Although most of the congregations in our study had come out of the pandemic feeling safer, there were notable exceptions. Some felt more vulnerable to the threat of physical violence. The African-American congregation in Texas that had transitioned to drive-in worship soon realized they were more exposed — “We went from invisible to visible” — and so their security guards began to openly carry their guns as they patrolled around the parking lot and took the offering. One week during worship, they were harassed by a couple of white supremacists in a pick-up truck festooned with Confederate flags who drove up and down the block, blowing their horn. The congregation kept singing. But the next week, the pastor reported, everyone brought their guns to church with them (“even the women.”)
A focus group of African-American clergy serving smaller, independent churches in the inner-city also reported in 2022 that going online during the shutdown did not create a respite for them from a sense of physical threat. As gun violence escalated during the pandemic (going from around 400 gun deaths per year to 550 in Philadelphia in 2021), these pastors were nervous about entering and exiting the building and being alone in the building when they came in to record services. As unrest erupted during the summer of 2020 in response to the murder of George Floyd in Minneapolis, they worried about their empty buildings and whether they would attract vandalism. They spoke about the desperation they saw in the neighborhood as people were increasingly challenged by economic hardship and mental illness during the pandemic. They told stories of threatening encounters. Without the resources for sophisticated security systems, they found training events offered by their denominations about how to organize security teams. They referred to a recent event of a pastor in New York being robbed of his jewelry while he was preaching, which contributed to their sense that the church is no longer considered sacred. “I’ve never been skittish about arms,” one pastor said, “but I do think we need to reconsider what security looks like, so that we can keep our people safe and make our sanctuaries actual sanctuaries.”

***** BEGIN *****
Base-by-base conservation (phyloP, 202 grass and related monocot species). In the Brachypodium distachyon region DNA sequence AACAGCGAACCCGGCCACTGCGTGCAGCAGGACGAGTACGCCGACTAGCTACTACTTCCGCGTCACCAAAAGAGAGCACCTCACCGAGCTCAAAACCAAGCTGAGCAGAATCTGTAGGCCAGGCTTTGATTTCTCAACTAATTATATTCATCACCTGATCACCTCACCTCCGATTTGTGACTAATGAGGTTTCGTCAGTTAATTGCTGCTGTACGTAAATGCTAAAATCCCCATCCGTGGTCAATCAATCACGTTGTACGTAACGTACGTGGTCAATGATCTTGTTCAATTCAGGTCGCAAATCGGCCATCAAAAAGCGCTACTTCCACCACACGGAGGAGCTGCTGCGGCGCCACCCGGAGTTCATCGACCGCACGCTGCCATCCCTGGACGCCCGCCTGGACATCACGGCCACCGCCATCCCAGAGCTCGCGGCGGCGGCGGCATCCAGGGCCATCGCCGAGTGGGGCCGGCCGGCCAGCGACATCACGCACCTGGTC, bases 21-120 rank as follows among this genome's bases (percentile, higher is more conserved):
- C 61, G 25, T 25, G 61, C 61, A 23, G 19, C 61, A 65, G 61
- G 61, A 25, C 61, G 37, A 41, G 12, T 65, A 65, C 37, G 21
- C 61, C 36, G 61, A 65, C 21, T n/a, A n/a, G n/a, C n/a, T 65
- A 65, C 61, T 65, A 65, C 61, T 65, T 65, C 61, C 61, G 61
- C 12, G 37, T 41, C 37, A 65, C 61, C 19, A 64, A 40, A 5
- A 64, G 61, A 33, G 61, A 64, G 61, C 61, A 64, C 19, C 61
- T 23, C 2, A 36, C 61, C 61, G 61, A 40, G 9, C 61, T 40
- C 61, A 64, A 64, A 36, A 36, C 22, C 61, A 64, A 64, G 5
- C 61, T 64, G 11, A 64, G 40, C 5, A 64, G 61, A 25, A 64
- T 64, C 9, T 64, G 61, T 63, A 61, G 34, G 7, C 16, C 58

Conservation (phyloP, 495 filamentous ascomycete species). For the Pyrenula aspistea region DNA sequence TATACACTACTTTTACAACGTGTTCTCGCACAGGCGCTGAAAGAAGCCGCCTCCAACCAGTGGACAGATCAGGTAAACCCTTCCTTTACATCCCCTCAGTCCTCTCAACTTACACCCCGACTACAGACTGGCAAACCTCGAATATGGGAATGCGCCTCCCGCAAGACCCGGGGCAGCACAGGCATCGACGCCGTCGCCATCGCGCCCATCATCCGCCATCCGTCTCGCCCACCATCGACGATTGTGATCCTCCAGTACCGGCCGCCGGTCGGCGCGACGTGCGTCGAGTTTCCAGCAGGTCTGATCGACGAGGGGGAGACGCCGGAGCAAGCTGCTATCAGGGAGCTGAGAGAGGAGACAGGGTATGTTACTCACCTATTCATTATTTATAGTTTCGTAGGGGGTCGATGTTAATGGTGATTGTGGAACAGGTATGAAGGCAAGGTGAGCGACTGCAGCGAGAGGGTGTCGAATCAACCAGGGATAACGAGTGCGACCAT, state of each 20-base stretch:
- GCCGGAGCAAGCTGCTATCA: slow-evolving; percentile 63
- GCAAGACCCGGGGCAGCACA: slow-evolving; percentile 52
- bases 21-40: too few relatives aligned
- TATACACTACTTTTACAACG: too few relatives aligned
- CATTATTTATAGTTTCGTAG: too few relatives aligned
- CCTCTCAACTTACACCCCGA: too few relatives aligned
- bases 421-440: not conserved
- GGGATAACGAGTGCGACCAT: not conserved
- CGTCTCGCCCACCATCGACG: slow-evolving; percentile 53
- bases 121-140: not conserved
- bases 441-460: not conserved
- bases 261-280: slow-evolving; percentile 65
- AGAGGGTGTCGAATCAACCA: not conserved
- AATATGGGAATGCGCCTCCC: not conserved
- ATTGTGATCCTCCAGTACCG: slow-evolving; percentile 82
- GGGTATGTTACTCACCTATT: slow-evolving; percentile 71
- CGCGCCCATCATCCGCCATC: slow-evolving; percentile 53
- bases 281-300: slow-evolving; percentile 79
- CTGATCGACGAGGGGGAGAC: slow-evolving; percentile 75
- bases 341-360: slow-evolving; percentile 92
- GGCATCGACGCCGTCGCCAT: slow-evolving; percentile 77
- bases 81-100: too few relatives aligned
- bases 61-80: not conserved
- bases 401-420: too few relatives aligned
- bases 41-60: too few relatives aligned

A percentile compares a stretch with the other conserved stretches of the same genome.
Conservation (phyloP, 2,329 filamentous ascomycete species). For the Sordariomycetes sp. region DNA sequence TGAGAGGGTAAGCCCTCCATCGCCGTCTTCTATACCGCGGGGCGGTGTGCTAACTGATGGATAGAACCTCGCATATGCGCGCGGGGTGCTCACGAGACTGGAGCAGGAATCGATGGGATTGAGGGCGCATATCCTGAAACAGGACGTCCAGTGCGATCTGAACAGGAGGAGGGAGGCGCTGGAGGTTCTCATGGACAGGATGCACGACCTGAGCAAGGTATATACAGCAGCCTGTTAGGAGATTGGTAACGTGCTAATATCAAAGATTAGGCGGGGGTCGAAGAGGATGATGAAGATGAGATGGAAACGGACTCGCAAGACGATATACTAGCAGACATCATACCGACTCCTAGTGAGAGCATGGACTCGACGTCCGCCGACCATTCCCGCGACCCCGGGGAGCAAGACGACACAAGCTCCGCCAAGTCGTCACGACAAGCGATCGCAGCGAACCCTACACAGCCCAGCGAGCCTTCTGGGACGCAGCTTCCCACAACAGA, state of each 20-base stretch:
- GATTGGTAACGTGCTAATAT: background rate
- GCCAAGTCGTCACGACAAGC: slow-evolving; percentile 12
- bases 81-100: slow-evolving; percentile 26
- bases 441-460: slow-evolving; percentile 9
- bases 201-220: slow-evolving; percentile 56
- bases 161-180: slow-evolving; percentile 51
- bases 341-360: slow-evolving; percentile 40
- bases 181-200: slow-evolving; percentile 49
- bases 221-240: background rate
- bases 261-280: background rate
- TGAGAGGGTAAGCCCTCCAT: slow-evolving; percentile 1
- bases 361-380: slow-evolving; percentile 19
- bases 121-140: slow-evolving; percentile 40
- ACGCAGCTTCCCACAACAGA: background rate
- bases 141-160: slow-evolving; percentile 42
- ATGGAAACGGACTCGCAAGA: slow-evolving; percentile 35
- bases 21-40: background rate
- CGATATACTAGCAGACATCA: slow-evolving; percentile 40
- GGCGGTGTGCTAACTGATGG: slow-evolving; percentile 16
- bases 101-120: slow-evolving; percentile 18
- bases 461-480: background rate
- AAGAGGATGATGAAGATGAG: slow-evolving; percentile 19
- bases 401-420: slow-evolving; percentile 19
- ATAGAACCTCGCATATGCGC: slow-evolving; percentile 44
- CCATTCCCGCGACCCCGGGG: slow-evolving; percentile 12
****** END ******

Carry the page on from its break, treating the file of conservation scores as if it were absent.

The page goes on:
For one rabbi, a sense of threat had not abated but had been sustained throughout the pandemic, despite moving to online worship and taking the time away from the building to enhance security systems through a DHS grant. It was the Tree of Life shooting in Pittsburgh in October of 2018 that “shook people.” Motivated by antisemitic hate, a gunman had killed 11 Jewish worshippers, most of them elderly. The rabbi went on to describe how this had impacted the congregation and him personally. “There were strong ties with (Tree of Life and with) people here, so it felt like it was an attack on us. … It made us think differently about security than we had. … People had felt safe here before Pittsburgh. All our doors were unlocked on Shabbat. … All of sudden everything changed. … The risk (of an active shooter) is very small but it exists.”
Eventually, they decided to hire an armed security guard for Shabbat, although feelings in the congregation are far from resolved. The rabbi struggled with the decision because it went against the tradition’s teaching about Shabbat as a time of rest and freedom, especially from technology, and that there should be nothing to deter people from coming to services. In the first wave of interviews, he had been unequivocal in his resistance to the idea of armed security. But he was moved by the Pittsburgh rabbi’s decision to carry his cell phone as he led services — a decision he had made reluctantly, but after using it to call 911, one that saved lives. In Philadelphia, the rabbi reasoned that rabbinic tradition also teaches that if there is a possible threat to life, then laws can be violated.